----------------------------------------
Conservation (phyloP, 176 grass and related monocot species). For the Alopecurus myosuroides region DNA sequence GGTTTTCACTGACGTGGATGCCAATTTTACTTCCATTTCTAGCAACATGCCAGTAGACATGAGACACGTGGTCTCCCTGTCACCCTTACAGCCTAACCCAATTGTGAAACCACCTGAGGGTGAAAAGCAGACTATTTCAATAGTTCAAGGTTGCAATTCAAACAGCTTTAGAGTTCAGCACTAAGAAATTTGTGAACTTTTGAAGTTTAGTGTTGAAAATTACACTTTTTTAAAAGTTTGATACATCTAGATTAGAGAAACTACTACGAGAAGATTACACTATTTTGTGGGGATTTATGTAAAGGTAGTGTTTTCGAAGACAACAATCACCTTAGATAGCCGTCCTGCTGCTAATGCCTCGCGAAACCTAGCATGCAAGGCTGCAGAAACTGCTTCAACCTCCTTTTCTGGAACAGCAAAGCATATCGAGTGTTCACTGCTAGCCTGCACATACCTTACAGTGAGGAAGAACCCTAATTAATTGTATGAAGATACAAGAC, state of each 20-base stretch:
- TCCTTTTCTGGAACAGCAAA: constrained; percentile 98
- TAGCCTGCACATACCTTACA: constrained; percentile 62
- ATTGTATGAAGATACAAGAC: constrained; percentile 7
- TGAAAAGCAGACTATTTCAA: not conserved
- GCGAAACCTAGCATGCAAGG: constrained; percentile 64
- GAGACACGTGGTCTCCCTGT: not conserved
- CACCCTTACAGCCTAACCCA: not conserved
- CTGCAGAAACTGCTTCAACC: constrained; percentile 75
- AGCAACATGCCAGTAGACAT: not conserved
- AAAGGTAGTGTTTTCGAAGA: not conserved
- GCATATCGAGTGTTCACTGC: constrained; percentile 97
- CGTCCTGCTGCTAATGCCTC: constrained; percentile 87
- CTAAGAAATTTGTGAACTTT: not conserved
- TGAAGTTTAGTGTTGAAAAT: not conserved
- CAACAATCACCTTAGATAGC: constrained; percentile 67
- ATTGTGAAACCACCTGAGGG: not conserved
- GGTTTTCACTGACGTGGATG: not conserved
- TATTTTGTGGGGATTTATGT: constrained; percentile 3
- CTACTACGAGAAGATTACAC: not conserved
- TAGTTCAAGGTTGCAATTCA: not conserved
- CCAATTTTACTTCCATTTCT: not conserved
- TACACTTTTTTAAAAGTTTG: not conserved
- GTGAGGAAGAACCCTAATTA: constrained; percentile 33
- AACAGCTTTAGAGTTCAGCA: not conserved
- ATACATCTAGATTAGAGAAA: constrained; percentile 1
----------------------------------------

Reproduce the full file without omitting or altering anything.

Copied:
Conservation (phyloP, 176 grass and related monocot species). For the Alopecurus myosuroides region DNA sequence GGTTTTCACTGACGTGGATGCCAATTTTACTTCCATTTCTAGCAACATGCCAGTAGACATGAGACACGTGGTCTCCCTGTCACCCTTACAGCCTAACCCAATTGTGAAACCACCTGAGGGTGAAAAGCAGACTATTTCAATAGTTCAAGGTTGCAATTCAAACAGCTTTAGAGTTCAGCACTAAGAAATTTGTGAACTTTTGAAGTTTAGTGTTGAAAATTACACTTTTTTAAAAGTTTGATACATCTAGATTAGAGAAACTACTACGAGAAGATTACACTATTTTGTGGGGATTTATGTAAAGGTAGTGTTTTCGAAGACAACAATCACCTTAGATAGCCGTCCTGCTGCTAATGCCTCGCGAAACCTAGCATGCAAGGCTGCAGAAACTGCTTCAACCTCCTTTTCTGGAACAGCAAAGCATATCGAGTGTTCACTGCTAGCCTGCACATACCTTACAGTGAGGAAGAACCCTAATTAATTGTATGAAGATACAAGAC, state of each 20-base stretch:
- TCCTTTTCTGGAACAGCAAA: constrained; percentile 98
- TAGCCTGCACATACCTTACA: constrained; percentile 62
- ATTGTATGAAGATACAAGAC: constrained; percentile 7
- TGAAAAGCAGACTATTTCAA: not conserved
- GCGAAACCTAGCATGCAAGG: constrained; percentile 64
- GAGACACGTGGTCTCCCTGT: not conserved
- CACCCTTACAGCCTAACCCA: not conserved
- CTGCAGAAACTGCTTCAACC: constrained; percentile 75
- AGCAACATGCCAGTAGACAT: not conserved
- AAAGGTAGTGTTTTCGAAGA: not conserved
- GCATATCGAGTGTTCACTGC: constrained; percentile 97
- CGTCCTGCTGCTAATGCCTC: constrained; percentile 87
- CTAAGAAATTTGTGAACTTT: not conserved
- TGAAGTTTAGTGTTGAAAAT: not conserved
- CAACAATCACCTTAGATAGC: constrained; percentile 67
- ATTGTGAAACCACCTGAGGG: not conserved
- GGTTTTCACTGACGTGGATG: not conserved
- TATTTTGTGGGGATTTATGT: constrained; percentile 3
- CTACTACGAGAAGATTACAC: not conserved
- TAGTTCAAGGTTGCAATTCA: not conserved
- CCAATTTTACTTCCATTTCT: not conserved
- TACACTTTTTTAAAAGTTTG: not conserved
- GTGAGGAAGAACCCTAATTA: constrained; percentile 33
- AACAGCTTTAGAGTTCAGCA: not conserved
- ATACATCTAGATTAGAGAAA: constrained; percentile 1